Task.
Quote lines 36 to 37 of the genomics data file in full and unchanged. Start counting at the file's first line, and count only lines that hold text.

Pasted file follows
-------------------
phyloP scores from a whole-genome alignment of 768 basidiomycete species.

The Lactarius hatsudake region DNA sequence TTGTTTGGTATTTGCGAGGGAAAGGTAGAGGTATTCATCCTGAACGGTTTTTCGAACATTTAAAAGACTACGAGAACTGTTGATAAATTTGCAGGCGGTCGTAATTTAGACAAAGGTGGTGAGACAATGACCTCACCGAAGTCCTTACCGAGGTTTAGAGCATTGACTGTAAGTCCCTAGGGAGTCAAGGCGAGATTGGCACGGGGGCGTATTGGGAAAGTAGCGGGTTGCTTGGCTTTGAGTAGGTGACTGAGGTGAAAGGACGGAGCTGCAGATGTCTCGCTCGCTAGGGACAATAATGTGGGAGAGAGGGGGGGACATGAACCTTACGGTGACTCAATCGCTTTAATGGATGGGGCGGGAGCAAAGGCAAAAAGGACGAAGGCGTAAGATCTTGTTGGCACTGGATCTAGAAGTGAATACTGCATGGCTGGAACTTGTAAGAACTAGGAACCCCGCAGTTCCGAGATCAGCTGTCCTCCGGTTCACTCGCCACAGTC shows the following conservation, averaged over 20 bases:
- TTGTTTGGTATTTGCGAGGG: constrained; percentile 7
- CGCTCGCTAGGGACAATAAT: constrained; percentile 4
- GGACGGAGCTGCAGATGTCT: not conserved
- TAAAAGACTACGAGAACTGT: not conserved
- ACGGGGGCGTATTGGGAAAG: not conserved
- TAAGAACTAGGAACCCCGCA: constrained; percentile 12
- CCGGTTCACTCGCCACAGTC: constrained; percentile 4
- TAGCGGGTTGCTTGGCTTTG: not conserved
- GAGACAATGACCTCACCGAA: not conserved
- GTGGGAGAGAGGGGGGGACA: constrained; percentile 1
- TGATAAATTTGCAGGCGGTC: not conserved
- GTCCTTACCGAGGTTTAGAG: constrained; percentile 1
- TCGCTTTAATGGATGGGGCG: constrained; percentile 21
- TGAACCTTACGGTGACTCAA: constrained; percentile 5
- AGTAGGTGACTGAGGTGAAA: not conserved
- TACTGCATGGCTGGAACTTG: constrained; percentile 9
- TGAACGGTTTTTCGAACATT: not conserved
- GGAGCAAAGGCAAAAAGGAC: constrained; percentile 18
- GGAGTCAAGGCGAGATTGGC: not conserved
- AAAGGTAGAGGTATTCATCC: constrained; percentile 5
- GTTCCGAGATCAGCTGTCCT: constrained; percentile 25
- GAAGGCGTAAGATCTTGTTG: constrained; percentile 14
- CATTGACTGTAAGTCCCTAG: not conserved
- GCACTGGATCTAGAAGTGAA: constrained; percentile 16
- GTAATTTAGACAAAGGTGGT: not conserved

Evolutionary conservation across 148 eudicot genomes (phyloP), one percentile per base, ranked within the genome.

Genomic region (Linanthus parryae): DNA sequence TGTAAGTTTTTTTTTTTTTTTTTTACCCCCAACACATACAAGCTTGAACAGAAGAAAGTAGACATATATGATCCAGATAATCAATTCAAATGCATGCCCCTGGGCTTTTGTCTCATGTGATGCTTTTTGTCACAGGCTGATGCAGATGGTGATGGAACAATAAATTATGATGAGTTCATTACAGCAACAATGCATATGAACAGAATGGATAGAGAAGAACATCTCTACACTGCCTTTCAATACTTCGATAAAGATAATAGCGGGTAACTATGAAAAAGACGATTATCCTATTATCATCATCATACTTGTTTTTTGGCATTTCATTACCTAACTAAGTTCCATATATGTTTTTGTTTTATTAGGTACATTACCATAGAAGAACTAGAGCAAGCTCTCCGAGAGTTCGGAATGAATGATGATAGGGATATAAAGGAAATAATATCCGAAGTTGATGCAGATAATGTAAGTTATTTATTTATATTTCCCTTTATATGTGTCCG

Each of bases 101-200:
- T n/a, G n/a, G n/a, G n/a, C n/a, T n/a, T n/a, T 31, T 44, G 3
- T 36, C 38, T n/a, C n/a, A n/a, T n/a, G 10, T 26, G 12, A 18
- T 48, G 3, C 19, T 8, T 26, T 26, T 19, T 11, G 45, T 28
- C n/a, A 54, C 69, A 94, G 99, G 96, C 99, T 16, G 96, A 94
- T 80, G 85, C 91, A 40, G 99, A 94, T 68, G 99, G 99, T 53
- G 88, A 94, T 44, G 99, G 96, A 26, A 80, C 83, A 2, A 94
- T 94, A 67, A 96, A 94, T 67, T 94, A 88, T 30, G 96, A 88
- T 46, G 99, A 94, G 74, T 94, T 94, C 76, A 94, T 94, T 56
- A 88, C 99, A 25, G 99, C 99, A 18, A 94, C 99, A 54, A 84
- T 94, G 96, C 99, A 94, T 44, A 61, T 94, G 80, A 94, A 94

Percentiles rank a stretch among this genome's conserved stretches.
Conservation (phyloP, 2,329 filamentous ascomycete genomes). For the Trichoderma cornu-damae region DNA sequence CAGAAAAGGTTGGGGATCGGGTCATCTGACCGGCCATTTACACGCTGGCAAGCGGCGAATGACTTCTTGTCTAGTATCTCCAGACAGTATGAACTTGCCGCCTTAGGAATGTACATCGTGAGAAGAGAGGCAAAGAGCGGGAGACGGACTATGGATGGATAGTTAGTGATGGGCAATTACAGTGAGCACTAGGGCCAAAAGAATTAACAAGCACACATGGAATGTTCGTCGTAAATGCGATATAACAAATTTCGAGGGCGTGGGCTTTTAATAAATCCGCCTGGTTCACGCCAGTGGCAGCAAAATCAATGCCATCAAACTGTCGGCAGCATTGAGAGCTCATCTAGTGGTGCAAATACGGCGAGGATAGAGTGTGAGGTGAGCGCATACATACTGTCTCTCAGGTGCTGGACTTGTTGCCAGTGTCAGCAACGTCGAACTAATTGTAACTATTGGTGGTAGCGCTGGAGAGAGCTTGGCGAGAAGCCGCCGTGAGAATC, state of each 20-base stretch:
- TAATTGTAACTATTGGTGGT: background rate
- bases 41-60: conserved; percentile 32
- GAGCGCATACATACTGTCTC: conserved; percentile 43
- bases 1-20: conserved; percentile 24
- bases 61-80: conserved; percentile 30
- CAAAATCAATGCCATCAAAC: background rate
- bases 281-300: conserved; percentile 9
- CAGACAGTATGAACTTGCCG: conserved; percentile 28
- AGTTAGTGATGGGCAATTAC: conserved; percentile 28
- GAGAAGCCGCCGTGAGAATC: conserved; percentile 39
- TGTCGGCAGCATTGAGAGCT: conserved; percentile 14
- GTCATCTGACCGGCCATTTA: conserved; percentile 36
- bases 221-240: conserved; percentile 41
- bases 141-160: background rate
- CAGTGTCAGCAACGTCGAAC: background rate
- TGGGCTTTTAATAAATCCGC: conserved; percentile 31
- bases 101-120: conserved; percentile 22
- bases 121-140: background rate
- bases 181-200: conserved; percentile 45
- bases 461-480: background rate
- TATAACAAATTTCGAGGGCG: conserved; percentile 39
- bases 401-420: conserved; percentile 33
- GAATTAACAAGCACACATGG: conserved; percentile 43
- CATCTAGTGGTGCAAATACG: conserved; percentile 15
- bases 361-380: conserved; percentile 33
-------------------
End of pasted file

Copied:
- G 88, A 94, T 44, G 99, G 96, A 26, A 80, C 83, A 2, A 94
- T 94, A 67, A 96, A 94, T 67, T 94, A 88, T 30, G 96, A 88